PEORIA, Ill. (WMBD/WYZZ) — Area high school basketball coaches appear ready to embrace a shot clock.

Even if it’s only for a few games this season.

“Every one of my coaches wants it. Every coach I have spoken to wants it,” said Notre Dame boys basketball coach Tom Lacher. “It’s just the way the game is going, the way the game is played at every other level except ours.”

The Illinois High School Association board of directors approved experimental use of shot clocks on Tuesday. Teams apply for IHSA approval and then can use them for regular season tournaments and shootouts.

The IHSA says it wants to gather information on how shot clocks impact game play, game management and school finances.

“I think we need to get ready. I think it’s a step in the right direction,” said Lacher. “I think we need the shot clock.”

The IHSA says it sent a survey about shot clocks to coaches and administrators last year.

“(The results) made it very clear that our membership wasn’t ready to implement the shot clock at the juncture,” said IHSA Executive Director Craig Anderson in a statement.

So the IHSA is willing to allow limited use of shot clocks in boys and girls basketball this year as a trial run.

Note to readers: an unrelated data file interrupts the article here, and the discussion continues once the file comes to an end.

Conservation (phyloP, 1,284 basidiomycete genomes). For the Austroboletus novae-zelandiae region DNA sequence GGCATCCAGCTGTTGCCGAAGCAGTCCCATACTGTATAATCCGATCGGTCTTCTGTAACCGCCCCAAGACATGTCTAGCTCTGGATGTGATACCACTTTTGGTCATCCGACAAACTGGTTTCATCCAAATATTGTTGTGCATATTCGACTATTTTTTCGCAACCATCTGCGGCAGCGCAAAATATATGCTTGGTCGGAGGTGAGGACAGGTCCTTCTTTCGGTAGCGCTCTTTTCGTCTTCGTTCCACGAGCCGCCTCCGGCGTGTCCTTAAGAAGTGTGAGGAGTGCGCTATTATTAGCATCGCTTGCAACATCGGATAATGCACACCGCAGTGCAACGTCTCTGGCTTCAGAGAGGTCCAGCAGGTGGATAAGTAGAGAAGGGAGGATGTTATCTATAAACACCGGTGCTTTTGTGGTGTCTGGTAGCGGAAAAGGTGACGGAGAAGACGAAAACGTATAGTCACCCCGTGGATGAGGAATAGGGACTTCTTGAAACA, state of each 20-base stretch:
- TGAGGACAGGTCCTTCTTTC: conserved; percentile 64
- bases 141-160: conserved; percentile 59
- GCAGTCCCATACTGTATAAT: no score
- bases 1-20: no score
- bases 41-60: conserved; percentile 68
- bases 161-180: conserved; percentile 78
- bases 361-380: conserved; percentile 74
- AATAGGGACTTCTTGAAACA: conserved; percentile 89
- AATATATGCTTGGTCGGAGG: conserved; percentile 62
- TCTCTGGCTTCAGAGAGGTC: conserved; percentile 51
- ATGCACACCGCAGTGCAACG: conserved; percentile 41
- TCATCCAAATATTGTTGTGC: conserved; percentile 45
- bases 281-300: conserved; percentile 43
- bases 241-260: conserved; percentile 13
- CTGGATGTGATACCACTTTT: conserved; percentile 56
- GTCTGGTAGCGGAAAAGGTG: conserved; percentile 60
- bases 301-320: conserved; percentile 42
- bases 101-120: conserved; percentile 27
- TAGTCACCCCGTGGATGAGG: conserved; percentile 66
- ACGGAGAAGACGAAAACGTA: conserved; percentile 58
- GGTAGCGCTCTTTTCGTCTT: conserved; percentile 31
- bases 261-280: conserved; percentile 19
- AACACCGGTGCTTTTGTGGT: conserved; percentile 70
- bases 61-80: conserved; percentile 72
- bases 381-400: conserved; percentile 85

“I know change is scary. I know when they put the three-point line in everybody was nervous. But it worked out,” said Washington girls basketball coach Kim Barth. “There’s a lot of stuff to unpack yo get it figured out. But I think if I was writing the rules, I would say let’s do it.”

The biggest issues to implementing a shot clock appear to be cost and identifying how will run it on game nights. Morton athletics director Scott Jones says he priced shot clocks Wednesday morning and pegged the cost between $2,000-5,000, depending on if they are portable or permanent.

Jones says he is preparing to use shot clocks for his girls basketball season-opening tournament in November if the participating teams want to use them.

“How do we look at implementing this? How can we be ahead of the curve to make sure our coaches are prepared?” And our programs, our facilities and our kids?” said Jones. “This changes the game dramatically.”